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"Blazkowicz. Let me tell to you about this Übercommander. His real name is Daniel Eckstein. But everyone knows him as the butcher of Boston. A real mass murderer. Sadistic son-of a bitch. Find his ass, and deliver some justice for the people of Boston. Grace out."
―Grace to B.J. on Daniel Eckstein[src]

Brigadeführer Daniel Eckstein, also known as "The Butcher of Boston" is a minor antagonist and enemy in Wolfenstein II: The New Colossus.

BiographyEdit

Before 1961Edit

Eckstein first rose to significance within the Nazi party sometime in the early 1940s. In 1952, during the Nazi conquest of the United States, he took part in an assault on "Tennessee Station" wherein he was acclaimed for heroism. He was responsible for the capture, torture and execution of eighteen resistance leaders during an initiative known as Operation Strange Seas and commanded at least one other operation which led to the deaths of eleven resistance fighters and the capture of sixteen more. While the events in Boston which earned him such a grim title are never expounded upon, the mere mention of them after the fact made even hardened Nazi soldiers uncomfortable.

AssassinationEdit

"Blazkowicz. I have never been so proud to be part of the resistance. Perhaps the people of Boston can finally rest in peace."
―Grace to B.J. upon Eckstein's death[src]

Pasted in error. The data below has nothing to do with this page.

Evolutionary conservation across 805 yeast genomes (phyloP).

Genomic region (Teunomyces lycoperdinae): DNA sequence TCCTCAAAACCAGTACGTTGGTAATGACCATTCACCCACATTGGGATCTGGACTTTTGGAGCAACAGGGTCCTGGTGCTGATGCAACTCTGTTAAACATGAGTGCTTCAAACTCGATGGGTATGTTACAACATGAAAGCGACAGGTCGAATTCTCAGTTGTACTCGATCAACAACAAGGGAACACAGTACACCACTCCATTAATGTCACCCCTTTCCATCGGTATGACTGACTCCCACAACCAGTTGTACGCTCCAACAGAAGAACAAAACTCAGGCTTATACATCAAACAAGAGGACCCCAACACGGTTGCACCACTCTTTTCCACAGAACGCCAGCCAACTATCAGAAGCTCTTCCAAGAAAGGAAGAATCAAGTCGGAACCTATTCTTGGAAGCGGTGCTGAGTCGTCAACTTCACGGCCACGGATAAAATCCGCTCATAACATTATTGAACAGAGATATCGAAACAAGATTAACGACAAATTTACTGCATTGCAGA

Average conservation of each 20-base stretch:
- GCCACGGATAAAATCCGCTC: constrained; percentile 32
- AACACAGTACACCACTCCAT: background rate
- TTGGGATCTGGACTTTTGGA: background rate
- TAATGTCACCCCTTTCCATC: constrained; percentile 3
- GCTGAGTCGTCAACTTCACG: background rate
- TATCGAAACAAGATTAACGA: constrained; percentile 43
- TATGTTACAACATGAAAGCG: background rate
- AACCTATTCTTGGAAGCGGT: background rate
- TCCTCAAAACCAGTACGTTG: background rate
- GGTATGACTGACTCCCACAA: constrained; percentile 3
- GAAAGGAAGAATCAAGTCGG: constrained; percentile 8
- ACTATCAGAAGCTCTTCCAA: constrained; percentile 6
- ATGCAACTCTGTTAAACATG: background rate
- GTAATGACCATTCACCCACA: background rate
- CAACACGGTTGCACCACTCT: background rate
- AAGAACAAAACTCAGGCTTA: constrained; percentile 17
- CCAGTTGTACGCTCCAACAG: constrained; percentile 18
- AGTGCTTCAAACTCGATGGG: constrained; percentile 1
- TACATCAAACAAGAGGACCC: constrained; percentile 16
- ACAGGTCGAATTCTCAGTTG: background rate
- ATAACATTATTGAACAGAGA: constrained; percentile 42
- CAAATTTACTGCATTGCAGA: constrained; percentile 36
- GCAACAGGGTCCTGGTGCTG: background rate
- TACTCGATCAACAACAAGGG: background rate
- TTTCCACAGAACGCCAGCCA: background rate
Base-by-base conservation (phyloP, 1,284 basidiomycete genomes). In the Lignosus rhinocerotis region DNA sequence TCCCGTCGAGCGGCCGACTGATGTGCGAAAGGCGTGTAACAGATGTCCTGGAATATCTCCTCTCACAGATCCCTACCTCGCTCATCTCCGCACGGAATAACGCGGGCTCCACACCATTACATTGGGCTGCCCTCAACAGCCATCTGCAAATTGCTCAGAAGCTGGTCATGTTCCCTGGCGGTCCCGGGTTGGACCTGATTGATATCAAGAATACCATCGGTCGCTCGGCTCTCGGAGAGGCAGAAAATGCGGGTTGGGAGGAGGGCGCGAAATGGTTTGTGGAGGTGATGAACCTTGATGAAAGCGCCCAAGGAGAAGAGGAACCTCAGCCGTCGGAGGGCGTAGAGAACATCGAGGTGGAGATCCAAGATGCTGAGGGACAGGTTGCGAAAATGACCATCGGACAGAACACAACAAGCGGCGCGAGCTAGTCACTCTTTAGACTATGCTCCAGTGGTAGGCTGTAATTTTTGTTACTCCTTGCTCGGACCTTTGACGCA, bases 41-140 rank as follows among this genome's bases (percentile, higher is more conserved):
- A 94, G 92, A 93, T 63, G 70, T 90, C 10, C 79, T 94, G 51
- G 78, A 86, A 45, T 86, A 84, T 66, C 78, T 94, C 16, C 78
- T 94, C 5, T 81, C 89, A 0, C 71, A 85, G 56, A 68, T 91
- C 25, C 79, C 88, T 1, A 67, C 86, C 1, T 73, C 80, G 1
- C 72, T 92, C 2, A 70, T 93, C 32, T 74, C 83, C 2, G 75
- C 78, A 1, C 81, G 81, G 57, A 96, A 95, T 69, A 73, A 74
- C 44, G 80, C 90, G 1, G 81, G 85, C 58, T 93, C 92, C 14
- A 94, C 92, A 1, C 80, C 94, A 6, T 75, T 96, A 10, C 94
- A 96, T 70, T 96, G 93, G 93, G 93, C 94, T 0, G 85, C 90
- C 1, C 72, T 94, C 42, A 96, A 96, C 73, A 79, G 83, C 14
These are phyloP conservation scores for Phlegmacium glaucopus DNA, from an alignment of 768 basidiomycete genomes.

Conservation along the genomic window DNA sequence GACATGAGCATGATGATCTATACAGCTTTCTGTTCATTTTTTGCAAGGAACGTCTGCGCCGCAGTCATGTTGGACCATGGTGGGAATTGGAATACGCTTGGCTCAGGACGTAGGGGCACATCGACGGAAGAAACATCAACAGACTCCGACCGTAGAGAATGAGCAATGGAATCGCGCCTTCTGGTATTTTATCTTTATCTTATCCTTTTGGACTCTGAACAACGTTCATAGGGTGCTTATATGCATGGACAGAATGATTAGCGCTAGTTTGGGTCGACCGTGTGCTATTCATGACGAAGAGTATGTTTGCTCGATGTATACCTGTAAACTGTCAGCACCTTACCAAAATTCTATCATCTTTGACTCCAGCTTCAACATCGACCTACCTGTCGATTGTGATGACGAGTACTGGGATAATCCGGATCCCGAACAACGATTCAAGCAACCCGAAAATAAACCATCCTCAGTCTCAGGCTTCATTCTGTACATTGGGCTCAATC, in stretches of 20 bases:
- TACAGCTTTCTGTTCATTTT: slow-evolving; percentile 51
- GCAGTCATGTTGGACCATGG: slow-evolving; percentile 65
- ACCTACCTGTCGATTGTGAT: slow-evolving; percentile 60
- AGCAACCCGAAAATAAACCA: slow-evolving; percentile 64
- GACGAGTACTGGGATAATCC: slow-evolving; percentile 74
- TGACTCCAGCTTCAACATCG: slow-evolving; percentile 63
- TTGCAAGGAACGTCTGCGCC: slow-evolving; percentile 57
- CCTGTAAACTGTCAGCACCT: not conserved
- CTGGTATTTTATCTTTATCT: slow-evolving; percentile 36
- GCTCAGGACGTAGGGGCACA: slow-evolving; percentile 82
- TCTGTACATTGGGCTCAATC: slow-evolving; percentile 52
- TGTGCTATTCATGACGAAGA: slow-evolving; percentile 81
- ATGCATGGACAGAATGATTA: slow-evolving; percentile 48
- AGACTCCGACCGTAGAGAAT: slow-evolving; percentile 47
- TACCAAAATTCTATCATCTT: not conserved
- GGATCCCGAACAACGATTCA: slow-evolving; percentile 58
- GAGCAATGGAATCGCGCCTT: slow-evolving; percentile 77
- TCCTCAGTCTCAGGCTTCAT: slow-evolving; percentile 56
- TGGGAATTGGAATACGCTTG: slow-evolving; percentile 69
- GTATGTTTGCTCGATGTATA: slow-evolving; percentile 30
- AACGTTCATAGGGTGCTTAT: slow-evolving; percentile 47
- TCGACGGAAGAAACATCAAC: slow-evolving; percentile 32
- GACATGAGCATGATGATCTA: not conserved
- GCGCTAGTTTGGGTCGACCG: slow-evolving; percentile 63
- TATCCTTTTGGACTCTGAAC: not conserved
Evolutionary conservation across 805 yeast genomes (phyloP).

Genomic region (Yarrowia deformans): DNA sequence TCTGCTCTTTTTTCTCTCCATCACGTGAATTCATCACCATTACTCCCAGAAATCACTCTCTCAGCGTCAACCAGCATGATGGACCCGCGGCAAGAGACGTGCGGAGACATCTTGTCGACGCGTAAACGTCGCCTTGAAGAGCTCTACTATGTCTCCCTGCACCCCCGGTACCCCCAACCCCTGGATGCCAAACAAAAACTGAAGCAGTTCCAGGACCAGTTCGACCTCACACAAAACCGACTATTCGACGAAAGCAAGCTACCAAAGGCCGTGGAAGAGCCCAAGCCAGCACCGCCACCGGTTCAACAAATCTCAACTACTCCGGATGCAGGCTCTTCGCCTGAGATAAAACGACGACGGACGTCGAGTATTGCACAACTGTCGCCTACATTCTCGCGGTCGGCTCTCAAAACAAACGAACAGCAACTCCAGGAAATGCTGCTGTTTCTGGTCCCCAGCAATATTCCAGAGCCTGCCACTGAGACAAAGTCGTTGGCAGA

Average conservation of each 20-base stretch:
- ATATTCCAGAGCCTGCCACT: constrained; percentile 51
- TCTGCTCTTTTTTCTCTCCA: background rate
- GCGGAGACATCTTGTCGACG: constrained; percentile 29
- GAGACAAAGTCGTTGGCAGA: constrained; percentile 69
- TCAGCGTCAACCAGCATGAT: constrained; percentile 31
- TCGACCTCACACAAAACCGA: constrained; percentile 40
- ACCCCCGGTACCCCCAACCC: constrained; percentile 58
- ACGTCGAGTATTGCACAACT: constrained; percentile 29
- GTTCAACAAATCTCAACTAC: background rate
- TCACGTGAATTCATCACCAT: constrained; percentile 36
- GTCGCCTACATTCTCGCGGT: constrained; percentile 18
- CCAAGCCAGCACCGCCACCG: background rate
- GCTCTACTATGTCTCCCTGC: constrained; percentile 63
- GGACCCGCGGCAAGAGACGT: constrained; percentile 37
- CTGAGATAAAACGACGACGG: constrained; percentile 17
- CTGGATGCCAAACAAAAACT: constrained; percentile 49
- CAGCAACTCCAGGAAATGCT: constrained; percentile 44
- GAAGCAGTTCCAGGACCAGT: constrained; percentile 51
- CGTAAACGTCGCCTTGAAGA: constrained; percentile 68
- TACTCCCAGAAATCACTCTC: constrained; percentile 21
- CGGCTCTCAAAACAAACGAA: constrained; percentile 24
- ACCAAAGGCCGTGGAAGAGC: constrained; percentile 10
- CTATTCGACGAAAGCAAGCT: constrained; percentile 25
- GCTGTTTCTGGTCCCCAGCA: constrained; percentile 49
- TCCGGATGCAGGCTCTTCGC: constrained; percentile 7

By July 1961 Eckstein had become one of the extremely influential Übercommanders within the American territories; it was at this time that he was deployed in the former New Orleans ghetto, leading an operation to search for any notable intelligence and recover the bodies of soldiers killed by resistance fighters during the purge of the city and subsequent detonation of a nuclear warhead by the Kreisau Circle. This assignment would be his last; while issuing orders to troops on Bienville street he was killed by William J. Blazkowicz.

Personality and relationshipsEdit

Eckstein recieves notably more character development than most of the Übercommanders, though much of it is indirect. A conversation between two soldiers at the beginning of the side mission featuring him reveals that between his unnerving gaze and his reputation he manages to scare even his own troops. He values efficiency and calm demeanour from the troops under his command, especially when working in a hazardous environment such as the irradiated ghetto.

A note found in the sewers beneath the ghetto suggests that Eckstein is greatly conflicted at the time of his assassination - the death of his lover has left him isolated, sudden bouts of guilt have surfaced over his actions in Boston and his faith in the Nazi philosophy has been shaken by the revelation of the truth behind the Reich's technological triumphs.

While Grace has no love for any Nazi she seems to hold especial contempt for Eckstein specifically, describing his death as the proudest moment of her tenure in the resistance. It is unknown whether this implies some personal history between the two or if Grace was just more generally aware of Eckstein's past and found his actions exceptionally repulsive.

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